People with dementia under the age of 65 are in danger of missing out on essential services and support as they continue to be caught up in gaps between the disability and aged care sectors.
New research, released today by Alzheimer’s Australia NSW, has found that people with younger onset dementia – that is with the onset of the symptoms of dementia under the age of 65 – have, for many years, fallen through the cracks of the disability and aged care systems, with both sectors seeing the other as being better placed to respond.
Despite significant policy reform in both the aged care and disability sectors, including the introduction of the National Disability Insurance Scheme (NDIS), the research has found that this is still the case, which means they are facing difficulties in accessing appropriate services.
There are an estimated 25,000 people with younger onset dementia in Australia and they face very different challenges to those diagnosed with dementia over the age of 65. Many are often still in the workforce, still raising children and financially supporting families and still paying off mortgages.
Alzheimer’s Australia NSW CEO The Hon. John Watkins AM said while there had been some great examples of good will, flexibility and a willingness to help people with younger onset dementia in the disability sector, the division of disability and aged care eligibility at 65 years of age has, nevertheless, caused immense frustration for some.
“While this is a useful distinction for government and policy makers, it has, unintentionally, created a significant issue for many people with younger onset dementia in getting access to the services and support they need,” Mr Watkins said.
“Currently, only people who are over the age of 65 can easily access services offered through the aged care sector, and people with younger onset dementia have felt excluded from this sector.
"This means that people under the age of 65 who have a diagnosis of dementia are funnelled through to the disability sector. The introduction of the NDIS held out great hope for this group.
“But limited knowledge and understanding of younger onset dementia in both the disability and aged care sectors, has caused a range of issues for people with younger onset dementia, including:
· a lack of responsiveness of the assessment process making it difficult to access needed support;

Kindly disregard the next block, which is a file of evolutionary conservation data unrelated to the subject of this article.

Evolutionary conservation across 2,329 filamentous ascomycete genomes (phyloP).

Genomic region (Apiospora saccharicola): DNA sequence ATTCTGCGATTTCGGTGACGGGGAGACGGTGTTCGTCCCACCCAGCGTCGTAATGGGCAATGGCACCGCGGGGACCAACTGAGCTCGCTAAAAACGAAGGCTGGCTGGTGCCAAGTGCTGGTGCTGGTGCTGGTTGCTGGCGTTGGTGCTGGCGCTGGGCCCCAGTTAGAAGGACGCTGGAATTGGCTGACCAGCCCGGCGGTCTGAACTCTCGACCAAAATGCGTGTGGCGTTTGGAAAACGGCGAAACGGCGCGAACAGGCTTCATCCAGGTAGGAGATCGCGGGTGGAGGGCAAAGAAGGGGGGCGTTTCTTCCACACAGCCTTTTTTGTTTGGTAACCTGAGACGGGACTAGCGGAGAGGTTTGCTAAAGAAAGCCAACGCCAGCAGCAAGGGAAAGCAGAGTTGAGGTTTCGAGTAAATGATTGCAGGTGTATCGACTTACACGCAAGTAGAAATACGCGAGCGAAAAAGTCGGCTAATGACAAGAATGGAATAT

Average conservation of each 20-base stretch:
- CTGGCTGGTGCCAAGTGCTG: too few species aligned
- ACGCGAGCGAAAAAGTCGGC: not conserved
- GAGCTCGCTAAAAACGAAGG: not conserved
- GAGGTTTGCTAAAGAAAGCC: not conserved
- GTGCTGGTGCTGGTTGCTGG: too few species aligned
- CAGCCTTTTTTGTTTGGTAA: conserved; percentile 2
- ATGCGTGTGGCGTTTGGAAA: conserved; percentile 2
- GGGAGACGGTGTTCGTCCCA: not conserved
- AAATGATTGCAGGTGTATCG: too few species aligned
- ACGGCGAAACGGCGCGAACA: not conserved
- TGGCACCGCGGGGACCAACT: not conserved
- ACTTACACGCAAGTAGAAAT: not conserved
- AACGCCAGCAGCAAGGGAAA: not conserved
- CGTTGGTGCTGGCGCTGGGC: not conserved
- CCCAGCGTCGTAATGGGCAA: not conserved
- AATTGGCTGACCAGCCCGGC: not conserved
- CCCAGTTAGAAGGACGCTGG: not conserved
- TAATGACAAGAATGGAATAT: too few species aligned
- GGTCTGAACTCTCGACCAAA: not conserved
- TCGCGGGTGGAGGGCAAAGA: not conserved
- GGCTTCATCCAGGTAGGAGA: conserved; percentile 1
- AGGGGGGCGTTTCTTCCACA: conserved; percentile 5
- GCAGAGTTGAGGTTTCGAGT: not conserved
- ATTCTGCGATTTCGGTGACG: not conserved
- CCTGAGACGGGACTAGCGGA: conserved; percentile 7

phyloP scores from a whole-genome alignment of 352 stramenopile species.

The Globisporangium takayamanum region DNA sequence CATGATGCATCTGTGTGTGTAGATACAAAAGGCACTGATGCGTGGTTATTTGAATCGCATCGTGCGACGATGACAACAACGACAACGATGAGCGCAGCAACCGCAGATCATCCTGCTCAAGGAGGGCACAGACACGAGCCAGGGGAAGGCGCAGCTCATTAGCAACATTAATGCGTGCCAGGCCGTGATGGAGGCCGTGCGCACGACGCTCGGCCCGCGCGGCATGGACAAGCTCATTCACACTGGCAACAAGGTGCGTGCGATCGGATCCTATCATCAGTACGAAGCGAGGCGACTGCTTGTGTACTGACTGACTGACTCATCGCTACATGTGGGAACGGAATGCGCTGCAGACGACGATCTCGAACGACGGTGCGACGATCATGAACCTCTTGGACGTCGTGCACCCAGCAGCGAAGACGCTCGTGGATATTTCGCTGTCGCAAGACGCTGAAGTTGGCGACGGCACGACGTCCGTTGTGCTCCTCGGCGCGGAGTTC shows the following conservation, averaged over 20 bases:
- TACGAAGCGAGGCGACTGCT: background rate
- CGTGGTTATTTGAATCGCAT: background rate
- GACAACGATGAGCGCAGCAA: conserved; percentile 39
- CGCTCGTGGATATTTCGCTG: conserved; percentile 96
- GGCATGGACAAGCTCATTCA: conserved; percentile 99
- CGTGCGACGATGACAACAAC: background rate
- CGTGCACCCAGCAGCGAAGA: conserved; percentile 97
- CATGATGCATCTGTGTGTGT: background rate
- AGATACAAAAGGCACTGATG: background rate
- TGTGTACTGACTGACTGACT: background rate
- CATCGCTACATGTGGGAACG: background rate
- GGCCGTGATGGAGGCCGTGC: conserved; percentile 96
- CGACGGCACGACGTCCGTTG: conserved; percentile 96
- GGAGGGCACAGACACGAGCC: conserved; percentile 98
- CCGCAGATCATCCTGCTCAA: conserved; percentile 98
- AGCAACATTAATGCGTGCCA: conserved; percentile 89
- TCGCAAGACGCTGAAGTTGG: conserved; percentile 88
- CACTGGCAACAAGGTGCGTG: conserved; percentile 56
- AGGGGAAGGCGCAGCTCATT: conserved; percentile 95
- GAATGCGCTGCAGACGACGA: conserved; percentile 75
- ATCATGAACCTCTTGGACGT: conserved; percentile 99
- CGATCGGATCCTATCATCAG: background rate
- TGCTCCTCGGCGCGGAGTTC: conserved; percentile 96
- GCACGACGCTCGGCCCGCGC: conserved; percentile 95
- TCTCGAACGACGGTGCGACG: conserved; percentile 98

· a lack of knowledge of younger onset dementia among NDIA and Ageing Disability and Home Care (ADHC) staff;
· limited availability of appropriate long-term accommodation options for people with younger onset dementia;
· and lack of knowledge among clients about the availability of the NDIS for people with younger onset dementia.”
Mr Watkins said that by its very nature, it is a complex system and there are no easy solutions.
“And some of our clients have had some great experiences accessing services through the NDIS,” he said.
“With the help of their Younger Onset Dementia Key Worker, they have been able to access appropriate support in a timely manner.
“But we want these experiences to be the norm, not the exception. At the end of the day, no matter what age you are when you get dementia, you still have right to access appropriate services and support in a timely manner.
“We have found the Younger Onset Dementia Key Workers essential in helping people with younger onset dementia, their families and carers navigate this complex system, in helping them to know where to go to get help and helping them advocate for their needs.
“The Younger Onset Dementia Key Worker Program must be rolled into the NDIS to help people with younger onset dementia navigate the system, advocate for their needs and, ultimately, get the help, services and support they need.”
The new research, contained in the discussion paper Younger Onset Dementia: Still Slipping Through the Cracks, also recommends education of NDIS support planners in younger onset dementia, to increase their understanding of the condition and its progression to better serve people with younger onset dementia.
For Robyn and Mark Jenkins, having a Younger Onset Dementia Key Worker has been crucial in helping them navigate the system following Mark’s diagnosis of younger onset dementia.
“The Key Worker explains the things that are happening when there is just so much stress and information overload that the person with dementia or the person providing support feel overwhelmed and unable to fathom what to do,” Mrs Jenkins said.
“Our Key Worker visited and listened, but also had practical solutions for us and was able to help navigate some services we needed. It is because of the Key Worker that we were advised of the Living With Dementia program and now have peer support, have found Dementia Cafes for ongoing social support and been advised of the range of other support services we can access.
“The Key Worker is like a lighthouse in the midst of the storm - an absolute lifesaver.”
A full copy of Younger Onset Dementia: Still Slipping Through the Cracks, including recommendations, can be found at https://nsw.fightdementia.org.au/nsw/research.